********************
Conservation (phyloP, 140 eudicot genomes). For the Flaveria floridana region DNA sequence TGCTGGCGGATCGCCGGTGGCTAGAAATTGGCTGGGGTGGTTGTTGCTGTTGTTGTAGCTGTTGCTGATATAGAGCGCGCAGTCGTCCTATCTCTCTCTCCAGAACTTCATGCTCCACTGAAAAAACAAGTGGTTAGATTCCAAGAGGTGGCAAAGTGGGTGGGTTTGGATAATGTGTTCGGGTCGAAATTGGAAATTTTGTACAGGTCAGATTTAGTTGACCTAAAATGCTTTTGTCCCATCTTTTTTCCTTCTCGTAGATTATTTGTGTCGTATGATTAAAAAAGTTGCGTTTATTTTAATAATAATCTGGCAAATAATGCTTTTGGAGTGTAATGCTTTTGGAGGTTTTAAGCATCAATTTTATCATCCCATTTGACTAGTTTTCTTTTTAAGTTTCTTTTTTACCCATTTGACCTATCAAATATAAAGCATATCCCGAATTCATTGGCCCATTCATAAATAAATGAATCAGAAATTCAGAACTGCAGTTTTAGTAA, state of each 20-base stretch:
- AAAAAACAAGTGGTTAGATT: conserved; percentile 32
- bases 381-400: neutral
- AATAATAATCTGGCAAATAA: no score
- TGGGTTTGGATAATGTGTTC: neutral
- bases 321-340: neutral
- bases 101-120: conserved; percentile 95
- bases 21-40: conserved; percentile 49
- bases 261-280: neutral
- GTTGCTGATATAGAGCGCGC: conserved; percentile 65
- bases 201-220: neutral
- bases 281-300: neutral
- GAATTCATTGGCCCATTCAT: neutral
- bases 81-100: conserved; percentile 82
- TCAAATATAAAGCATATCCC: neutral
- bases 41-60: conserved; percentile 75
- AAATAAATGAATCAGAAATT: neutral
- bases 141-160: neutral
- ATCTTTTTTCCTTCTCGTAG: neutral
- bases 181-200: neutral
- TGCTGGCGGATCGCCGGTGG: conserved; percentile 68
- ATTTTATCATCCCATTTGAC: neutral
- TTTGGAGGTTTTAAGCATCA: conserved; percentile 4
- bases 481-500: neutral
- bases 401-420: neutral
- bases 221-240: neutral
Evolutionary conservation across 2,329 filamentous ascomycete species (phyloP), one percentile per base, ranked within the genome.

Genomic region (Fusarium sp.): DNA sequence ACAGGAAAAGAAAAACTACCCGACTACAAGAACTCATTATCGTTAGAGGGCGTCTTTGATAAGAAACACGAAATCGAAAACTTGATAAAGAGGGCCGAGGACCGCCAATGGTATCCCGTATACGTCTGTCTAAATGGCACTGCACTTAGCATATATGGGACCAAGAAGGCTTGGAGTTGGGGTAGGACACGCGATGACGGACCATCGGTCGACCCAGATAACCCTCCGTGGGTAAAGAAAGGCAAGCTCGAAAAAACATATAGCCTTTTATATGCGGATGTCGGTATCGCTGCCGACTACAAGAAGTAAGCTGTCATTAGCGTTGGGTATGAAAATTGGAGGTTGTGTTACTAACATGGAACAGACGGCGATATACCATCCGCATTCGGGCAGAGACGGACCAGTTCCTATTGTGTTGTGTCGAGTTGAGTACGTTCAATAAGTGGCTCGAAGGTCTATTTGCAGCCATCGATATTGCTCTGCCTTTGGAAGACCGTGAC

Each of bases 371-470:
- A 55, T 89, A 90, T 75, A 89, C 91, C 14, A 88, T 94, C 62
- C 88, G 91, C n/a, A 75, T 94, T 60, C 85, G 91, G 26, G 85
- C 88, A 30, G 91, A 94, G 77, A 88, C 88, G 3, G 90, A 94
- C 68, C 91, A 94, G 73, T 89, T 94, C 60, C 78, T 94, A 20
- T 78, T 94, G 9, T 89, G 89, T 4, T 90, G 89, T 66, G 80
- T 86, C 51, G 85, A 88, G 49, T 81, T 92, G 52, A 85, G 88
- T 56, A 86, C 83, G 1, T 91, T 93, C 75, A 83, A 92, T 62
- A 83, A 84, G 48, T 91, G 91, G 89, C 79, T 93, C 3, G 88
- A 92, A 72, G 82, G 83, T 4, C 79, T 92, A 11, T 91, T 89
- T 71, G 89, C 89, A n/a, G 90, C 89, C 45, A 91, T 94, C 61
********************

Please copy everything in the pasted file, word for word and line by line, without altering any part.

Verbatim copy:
Conservation (phyloP, 140 eudicot genomes). For the Flaveria floridana region DNA sequence TGCTGGCGGATCGCCGGTGGCTAGAAATTGGCTGGGGTGGTTGTTGCTGTTGTTGTAGCTGTTGCTGATATAGAGCGCGCAGTCGTCCTATCTCTCTCTCCAGAACTTCATGCTCCACTGAAAAAACAAGTGGTTAGATTCCAAGAGGTGGCAAAGTGGGTGGGTTTGGATAATGTGTTCGGGTCGAAATTGGAAATTTTGTACAGGTCAGATTTAGTTGACCTAAAATGCTTTTGTCCCATCTTTTTTCCTTCTCGTAGATTATTTGTGTCGTATGATTAAAAAAGTTGCGTTTATTTTAATAATAATCTGGCAAATAATGCTTTTGGAGTGTAATGCTTTTGGAGGTTTTAAGCATCAATTTTATCATCCCATTTGACTAGTTTTCTTTTTAAGTTTCTTTTTTACCCATTTGACCTATCAAATATAAAGCATATCCCGAATTCATTGGCCCATTCATAAATAAATGAATCAGAAATTCAGAACTGCAGTTTTAGTAA, state of each 20-base stretch:
- AAAAAACAAGTGGTTAGATT: conserved; percentile 32
- bases 381-400: neutral
- AATAATAATCTGGCAAATAA: no score
- TGGGTTTGGATAATGTGTTC: neutral
- bases 321-340: neutral
- bases 101-120: conserved; percentile 95
- bases 21-40: conserved; percentile 49
- bases 261-280: neutral
- GTTGCTGATATAGAGCGCGC: conserved; percentile 65
- bases 201-220: neutral
- bases 281-300: neutral
- GAATTCATTGGCCCATTCAT: neutral
- bases 81-100: conserved; percentile 82
- TCAAATATAAAGCATATCCC: neutral
- bases 41-60: conserved; percentile 75
- AAATAAATGAATCAGAAATT: neutral
- bases 141-160: neutral
- ATCTTTTTTCCTTCTCGTAG: neutral
- bases 181-200: neutral
- TGCTGGCGGATCGCCGGTGG: conserved; percentile 68
- ATTTTATCATCCCATTTGAC: neutral
- TTTGGAGGTTTTAAGCATCA: conserved; percentile 4
- bases 481-500: neutral
- bases 401-420: neutral
- bases 221-240: neutral
Evolutionary conservation across 2,329 filamentous ascomycete species (phyloP), one percentile per base, ranked within the genome.

Genomic region (Fusarium sp.): DNA sequence ACAGGAAAAGAAAAACTACCCGACTACAAGAACTCATTATCGTTAGAGGGCGTCTTTGATAAGAAACACGAAATCGAAAACTTGATAAAGAGGGCCGAGGACCGCCAATGGTATCCCGTATACGTCTGTCTAAATGGCACTGCACTTAGCATATATGGGACCAAGAAGGCTTGGAGTTGGGGTAGGACACGCGATGACGGACCATCGGTCGACCCAGATAACCCTCCGTGGGTAAAGAAAGGCAAGCTCGAAAAAACATATAGCCTTTTATATGCGGATGTCGGTATCGCTGCCGACTACAAGAAGTAAGCTGTCATTAGCGTTGGGTATGAAAATTGGAGGTTGTGTTACTAACATGGAACAGACGGCGATATACCATCCGCATTCGGGCAGAGACGGACCAGTTCCTATTGTGTTGTGTCGAGTTGAGTACGTTCAATAAGTGGCTCGAAGGTCTATTTGCAGCCATCGATATTGCTCTGCCTTTGGAAGACCGTGAC

Each of bases 371-470:
- A 55, T 89, A 90, T 75, A 89, C 91, C 14, A 88, T 94, C 62
- C 88, G 91, C n/a, A 75, T 94, T 60, C 85, G 91, G 26, G 85
- C 88, A 30, G 91, A 94, G 77, A 88, C 88, G 3, G 90, A 94
- C 68, C 91, A 94, G 73, T 89, T 94, C 60, C 78, T 94, A 20
- T 78, T 94, G 9, T 89, G 89, T 4, T 90, G 89, T 66, G 80
- T 86, C 51, G 85, A 88, G 49, T 81, T 92, G 52, A 85, G 88
- T 56, A 86, C 83, G 1, T 91, T 93, C 75, A 83, A 92, T 62
- A 83, A 84, G 48, T 91, G 91, G 89, C 79, T 93, C 3, G 88
- A 92, A 72, G 82, G 83, T 4, C 79, T 92, A 11, T 91, T 89
- T 71, G 89, C 89, A n/a, G 90, C 89, C 45, A 91, T 94, C 61